Pursuant to Art. 19a(2)(1) of the Tenants’ Rights Act (and also corresponding in this regard to Art. 19f(3)), a notarial deed on voluntary submission to enforcement shall be attached to the lease agreement. The literal wording of this provision would suggest that the tenant should voluntarily submit to enforcement even before conclusion of the lease agreement, so that at the time of the conclusion of the agreement he can present the notarial deed, as a mandatory enclosure. In other words, the tenant would be expected to submit to enforcement before the lease is even concluded, and thus before creation of the legal relationship from which the obligation to vacate the premises could arise.
The legal literature and notarial practice allow for such a solution, provided that at the time of making the declaration, the intention to conclude a lease agreement is already sufficiently clear and the parties are familiar with its key provisions (e.g. B. Lackoroński, supra). But in our view this practice does not seem quite right. As indicated in the case law, a notarial deed submitting to enforcement should relate to an obligation that exists but is not yet due (e.g. Supreme Court of Poland judgment of 25 June 2022, case no. II CSKP 171/22). Also, it appears from Art. 19a(2)(2) of the Tenants’ Rights Act that it is the “tenant” who is to submit to enforcement, not the “prospective tenant.”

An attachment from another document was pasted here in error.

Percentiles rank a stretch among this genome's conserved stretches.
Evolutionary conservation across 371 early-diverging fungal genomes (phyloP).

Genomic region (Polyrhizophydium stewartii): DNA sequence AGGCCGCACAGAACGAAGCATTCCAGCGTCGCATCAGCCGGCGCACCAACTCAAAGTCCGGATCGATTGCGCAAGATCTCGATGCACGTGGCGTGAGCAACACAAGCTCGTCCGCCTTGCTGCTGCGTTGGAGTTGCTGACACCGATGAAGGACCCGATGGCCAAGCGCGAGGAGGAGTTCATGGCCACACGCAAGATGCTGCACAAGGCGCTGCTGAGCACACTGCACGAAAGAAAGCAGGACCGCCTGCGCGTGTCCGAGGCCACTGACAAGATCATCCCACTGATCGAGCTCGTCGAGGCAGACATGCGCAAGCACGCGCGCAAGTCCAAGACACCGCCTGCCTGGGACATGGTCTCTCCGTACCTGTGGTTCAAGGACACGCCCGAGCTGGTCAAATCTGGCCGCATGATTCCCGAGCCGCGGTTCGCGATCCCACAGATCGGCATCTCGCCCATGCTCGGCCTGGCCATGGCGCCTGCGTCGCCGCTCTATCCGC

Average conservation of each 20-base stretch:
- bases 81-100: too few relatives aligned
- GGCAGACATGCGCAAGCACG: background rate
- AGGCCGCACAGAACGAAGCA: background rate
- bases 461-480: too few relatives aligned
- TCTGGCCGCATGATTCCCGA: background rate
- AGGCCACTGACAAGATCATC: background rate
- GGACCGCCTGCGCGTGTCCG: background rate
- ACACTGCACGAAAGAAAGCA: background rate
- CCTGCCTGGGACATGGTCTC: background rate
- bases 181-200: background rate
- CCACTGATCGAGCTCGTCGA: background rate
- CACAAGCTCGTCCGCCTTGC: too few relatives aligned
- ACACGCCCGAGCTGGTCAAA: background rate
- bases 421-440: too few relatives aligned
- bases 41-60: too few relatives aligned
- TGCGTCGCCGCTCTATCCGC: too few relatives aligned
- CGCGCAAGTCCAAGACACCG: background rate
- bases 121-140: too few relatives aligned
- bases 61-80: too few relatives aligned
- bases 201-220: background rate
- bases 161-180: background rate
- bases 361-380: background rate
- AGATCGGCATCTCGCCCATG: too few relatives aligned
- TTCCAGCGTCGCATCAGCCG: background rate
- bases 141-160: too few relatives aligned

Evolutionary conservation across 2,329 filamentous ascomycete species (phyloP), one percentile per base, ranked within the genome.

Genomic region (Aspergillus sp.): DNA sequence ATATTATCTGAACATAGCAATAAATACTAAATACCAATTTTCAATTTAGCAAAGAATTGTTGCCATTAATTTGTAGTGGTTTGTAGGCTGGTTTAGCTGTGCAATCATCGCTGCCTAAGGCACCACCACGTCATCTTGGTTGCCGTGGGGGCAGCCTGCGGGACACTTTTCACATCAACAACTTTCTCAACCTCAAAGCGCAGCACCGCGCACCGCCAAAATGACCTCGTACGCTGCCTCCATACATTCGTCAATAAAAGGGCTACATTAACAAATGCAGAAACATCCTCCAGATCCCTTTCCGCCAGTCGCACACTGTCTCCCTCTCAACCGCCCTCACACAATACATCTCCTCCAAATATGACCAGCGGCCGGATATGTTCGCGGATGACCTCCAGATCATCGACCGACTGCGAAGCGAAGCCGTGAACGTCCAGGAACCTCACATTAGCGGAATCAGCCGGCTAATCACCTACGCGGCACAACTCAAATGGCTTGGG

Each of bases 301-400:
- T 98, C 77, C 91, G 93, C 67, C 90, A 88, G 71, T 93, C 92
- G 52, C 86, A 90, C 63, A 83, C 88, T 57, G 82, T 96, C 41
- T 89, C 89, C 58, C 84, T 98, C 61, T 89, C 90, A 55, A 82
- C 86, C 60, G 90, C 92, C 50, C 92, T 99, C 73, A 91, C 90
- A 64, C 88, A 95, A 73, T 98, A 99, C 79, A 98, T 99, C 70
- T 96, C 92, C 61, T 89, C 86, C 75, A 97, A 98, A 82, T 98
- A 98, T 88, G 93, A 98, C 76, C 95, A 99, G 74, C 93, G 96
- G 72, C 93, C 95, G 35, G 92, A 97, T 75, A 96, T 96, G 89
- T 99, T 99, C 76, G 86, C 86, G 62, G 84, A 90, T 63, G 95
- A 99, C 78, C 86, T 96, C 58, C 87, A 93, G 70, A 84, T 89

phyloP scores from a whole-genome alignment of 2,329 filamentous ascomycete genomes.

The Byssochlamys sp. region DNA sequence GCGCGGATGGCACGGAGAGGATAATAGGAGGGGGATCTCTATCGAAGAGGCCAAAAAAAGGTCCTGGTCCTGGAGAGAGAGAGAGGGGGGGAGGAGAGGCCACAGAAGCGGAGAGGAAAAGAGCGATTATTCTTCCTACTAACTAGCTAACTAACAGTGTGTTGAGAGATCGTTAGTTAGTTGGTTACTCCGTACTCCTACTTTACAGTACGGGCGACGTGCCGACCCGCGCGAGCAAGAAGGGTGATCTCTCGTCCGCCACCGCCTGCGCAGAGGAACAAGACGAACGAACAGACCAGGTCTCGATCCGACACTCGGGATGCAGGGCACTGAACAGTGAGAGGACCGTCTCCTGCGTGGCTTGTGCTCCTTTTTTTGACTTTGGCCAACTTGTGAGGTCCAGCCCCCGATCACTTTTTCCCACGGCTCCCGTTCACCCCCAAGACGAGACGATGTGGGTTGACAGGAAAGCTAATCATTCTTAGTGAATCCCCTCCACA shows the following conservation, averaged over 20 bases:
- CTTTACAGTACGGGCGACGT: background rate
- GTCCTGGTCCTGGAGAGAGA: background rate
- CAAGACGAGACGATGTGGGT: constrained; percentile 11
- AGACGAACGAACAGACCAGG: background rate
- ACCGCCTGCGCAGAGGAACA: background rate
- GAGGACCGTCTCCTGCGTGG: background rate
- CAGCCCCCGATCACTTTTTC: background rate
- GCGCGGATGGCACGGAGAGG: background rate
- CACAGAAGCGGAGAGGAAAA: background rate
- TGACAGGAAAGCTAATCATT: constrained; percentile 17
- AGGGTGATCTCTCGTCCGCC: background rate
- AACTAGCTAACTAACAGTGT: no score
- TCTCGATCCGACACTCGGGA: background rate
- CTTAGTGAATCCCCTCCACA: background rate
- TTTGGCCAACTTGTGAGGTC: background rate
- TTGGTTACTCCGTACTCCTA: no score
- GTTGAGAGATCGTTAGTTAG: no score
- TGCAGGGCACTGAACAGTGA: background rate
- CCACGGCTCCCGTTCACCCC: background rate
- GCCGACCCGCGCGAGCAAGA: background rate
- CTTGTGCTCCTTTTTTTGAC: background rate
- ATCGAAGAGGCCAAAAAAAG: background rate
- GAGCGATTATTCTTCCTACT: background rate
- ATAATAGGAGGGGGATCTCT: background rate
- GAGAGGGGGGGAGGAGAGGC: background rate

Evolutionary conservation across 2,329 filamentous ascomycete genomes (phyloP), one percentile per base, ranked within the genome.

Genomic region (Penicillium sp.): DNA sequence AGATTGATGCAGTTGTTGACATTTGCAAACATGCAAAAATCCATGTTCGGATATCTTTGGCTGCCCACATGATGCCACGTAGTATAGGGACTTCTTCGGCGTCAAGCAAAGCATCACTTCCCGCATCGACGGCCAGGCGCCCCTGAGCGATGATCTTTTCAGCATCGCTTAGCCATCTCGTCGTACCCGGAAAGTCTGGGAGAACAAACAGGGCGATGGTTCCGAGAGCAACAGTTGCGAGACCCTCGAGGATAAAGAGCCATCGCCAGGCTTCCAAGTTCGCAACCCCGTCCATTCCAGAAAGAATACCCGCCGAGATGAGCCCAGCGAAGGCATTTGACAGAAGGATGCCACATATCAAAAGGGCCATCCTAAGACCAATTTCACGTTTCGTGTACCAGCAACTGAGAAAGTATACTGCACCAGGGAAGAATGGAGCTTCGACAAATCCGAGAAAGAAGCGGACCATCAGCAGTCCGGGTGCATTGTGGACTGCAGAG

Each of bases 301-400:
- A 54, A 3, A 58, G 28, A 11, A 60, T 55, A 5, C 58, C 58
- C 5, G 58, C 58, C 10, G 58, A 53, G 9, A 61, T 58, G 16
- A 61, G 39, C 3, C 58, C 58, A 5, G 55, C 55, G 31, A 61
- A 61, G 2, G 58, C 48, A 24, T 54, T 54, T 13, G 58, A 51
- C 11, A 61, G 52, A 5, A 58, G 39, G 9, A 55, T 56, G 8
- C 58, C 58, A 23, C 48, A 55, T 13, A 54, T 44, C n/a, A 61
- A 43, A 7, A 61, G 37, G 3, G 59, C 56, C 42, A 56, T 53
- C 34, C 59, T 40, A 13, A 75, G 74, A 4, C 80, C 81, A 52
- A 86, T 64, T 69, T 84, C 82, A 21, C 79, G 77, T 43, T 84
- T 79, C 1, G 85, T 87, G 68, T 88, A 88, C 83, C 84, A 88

Attaching to the lease a notarial deed with a pre-contractual submission to enforcement is particularly risky from the perspective of the landlord, who has an interest in receiving a formally correct submission to enforcement, to ensure that it will allow the landlord to effectively carry out enforcement to vacate the premises.
In our opinion, the tenant should submit a declaration of submission to enforcement only after the lease is concluded, and only then can the tenant’s declaration be attached to the lease agreement. (The legal literature also presents the position that the tenant’s declaration of submission to enforcement as to the obligation to vacate and surrender the premises can be made at any time, including after conclusion of the lease agreement and even after expiration of the agreement, e.g. M. Walasik, Submission to enforcement by notarial deed, Warsaw 2008, p. 101.) In such a situation, it is necessary to properly safeguard the landlord’s interest in the agreement, so that the landlord can withhold delivery of the premises until it receives a proper submission to enforcement, and terminate the agreement if the tenant fails to provide such a deed within a certain time.